What does your Signature mean to You?

February 23, 2008

Do you and if yes, sign your work and does this have a special significance for you? What do you think about using an artist name versus using your real name ? Or is this rather unimportant for you, something you are taught to do but you never really thought about?

When I actually started my artist career as a full time artist I wanted to make everything right. I knew that most artists sign their work and was told that a work is clearly not finished when it is not signed and so I tried to find something that would be some sort of identification. At the same time I wanted to sign with a name that was simple and easy to remember.
I thought about the pro’s and con’s of using your real name, staying in the background with your person, giving your work the emphasis not your face. At that point I decided to use a pseudonym that did not only have a very special meaning for me but was also easy to remember. It can be sometimes quite irritating if people get your name wrong because it is complicated, spell it wrong and pronounce it the wrong way. It can be embarrassing for both parties. So I thought about choosing an easy pseudonym that could be helpful. (You also can hide behind it when you are famous tagträumen - Neu!)

I am not going to bore you with the abouts why I chose a pseudonym but when I looked at my paintings lately – especially since I started the new series – I suddenly was aware of my signature which somehow did not fit any more. Did this ever happen to you?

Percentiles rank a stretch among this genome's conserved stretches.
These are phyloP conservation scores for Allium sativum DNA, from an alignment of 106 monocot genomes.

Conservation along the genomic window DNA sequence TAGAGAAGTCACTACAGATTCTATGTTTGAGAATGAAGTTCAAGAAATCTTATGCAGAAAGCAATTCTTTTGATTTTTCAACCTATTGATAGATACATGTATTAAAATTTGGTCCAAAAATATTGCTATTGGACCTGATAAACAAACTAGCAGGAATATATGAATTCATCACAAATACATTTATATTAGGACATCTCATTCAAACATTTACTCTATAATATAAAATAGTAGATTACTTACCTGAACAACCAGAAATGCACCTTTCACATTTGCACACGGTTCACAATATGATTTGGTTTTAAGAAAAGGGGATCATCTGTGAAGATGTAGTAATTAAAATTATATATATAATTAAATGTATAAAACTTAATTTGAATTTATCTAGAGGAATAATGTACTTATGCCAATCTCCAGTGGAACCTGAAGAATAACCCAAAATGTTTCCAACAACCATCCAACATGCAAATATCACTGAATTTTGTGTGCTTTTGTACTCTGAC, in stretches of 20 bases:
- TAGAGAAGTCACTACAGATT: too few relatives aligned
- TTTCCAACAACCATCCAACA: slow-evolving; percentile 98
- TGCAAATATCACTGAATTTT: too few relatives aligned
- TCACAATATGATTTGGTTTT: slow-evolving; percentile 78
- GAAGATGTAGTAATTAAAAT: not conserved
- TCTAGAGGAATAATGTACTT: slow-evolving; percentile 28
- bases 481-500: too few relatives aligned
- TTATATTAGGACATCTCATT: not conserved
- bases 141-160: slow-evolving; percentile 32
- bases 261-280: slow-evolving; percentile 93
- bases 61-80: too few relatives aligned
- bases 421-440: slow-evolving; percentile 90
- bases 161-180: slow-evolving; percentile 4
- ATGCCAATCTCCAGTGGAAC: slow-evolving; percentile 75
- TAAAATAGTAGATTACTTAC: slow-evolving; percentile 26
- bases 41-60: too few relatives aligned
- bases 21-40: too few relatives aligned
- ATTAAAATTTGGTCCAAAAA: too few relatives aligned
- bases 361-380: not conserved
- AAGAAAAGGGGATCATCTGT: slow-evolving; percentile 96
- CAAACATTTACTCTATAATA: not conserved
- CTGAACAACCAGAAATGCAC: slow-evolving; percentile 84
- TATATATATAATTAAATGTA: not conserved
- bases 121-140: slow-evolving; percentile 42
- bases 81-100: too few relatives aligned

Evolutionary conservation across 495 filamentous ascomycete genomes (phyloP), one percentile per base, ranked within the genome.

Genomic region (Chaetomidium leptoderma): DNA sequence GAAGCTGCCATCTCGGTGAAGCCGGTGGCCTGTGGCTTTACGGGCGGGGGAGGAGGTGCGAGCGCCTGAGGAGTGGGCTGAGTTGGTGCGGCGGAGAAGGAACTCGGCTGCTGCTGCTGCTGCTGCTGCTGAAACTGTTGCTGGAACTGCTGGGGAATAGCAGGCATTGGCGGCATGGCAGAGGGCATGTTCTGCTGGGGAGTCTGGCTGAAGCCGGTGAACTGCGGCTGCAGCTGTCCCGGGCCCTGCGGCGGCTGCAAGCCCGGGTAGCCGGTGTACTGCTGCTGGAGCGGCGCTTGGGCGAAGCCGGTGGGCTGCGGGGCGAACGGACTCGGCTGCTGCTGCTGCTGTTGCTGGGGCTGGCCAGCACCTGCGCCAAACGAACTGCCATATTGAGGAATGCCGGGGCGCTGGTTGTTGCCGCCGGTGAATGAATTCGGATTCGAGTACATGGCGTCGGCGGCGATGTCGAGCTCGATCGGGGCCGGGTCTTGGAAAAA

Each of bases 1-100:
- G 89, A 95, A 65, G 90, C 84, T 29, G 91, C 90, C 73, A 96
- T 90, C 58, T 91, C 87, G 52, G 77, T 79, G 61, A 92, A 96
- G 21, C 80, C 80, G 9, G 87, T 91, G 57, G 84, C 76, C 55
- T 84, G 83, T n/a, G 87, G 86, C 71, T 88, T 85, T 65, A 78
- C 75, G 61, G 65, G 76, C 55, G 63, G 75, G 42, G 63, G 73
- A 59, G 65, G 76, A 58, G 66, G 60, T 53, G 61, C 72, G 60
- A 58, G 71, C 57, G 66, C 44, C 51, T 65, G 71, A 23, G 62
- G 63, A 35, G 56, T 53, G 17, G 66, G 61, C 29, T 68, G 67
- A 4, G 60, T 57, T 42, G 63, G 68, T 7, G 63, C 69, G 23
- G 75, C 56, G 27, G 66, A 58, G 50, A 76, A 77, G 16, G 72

It is not because I consider this terribly important to have the right signature but I consider it part of a painting, part of your whole work. It is the first identification. If the photo in your passport is too old you won’t be able to cross the border any more because the border patrol won’t be able to identify you. Famous paintings are checked by their signatures first and identified through that – so there seems to be a certain significance.

But what do you do if the initial purpose or original inspiration for your work has changed? Do you change the signature also?

I think my work has changed. Not only the subjects have changed but my attitude and seriousness as well. I have started to dig deeper, to look behind things much more than just being occupied by playfulness and ornamentation. So I decided to change my signature, make it simple and pure, reduce it to the essence, the initials. This is much more freedom…??

So what do you think about this?

I have found a couple of articles which touch this very subject and also give some food for thought:

Sign your Art so that People can read it – by Alan Bamberger (ArtBusiness.com)
Your Signature – What’s in it? – Interesting thread on WetCanvas
Whistler’s Signature
Signing a Painting – by Marion Boddy-Evans

6 Responses to “What does your Signature mean to You?”

  1. Natalya Says:

    I would find it interesting to know how and why you chose you pseudonym…
    I personally always struggle on how to sign my work, in English, in Russian, just initials, initials in which language? some of my work is very small, how do I sign that or do I sign that at all? I have yet to agree with myself on the right way. I did however figure out how to do the labels, but they are in the back where hardly anyone sees them…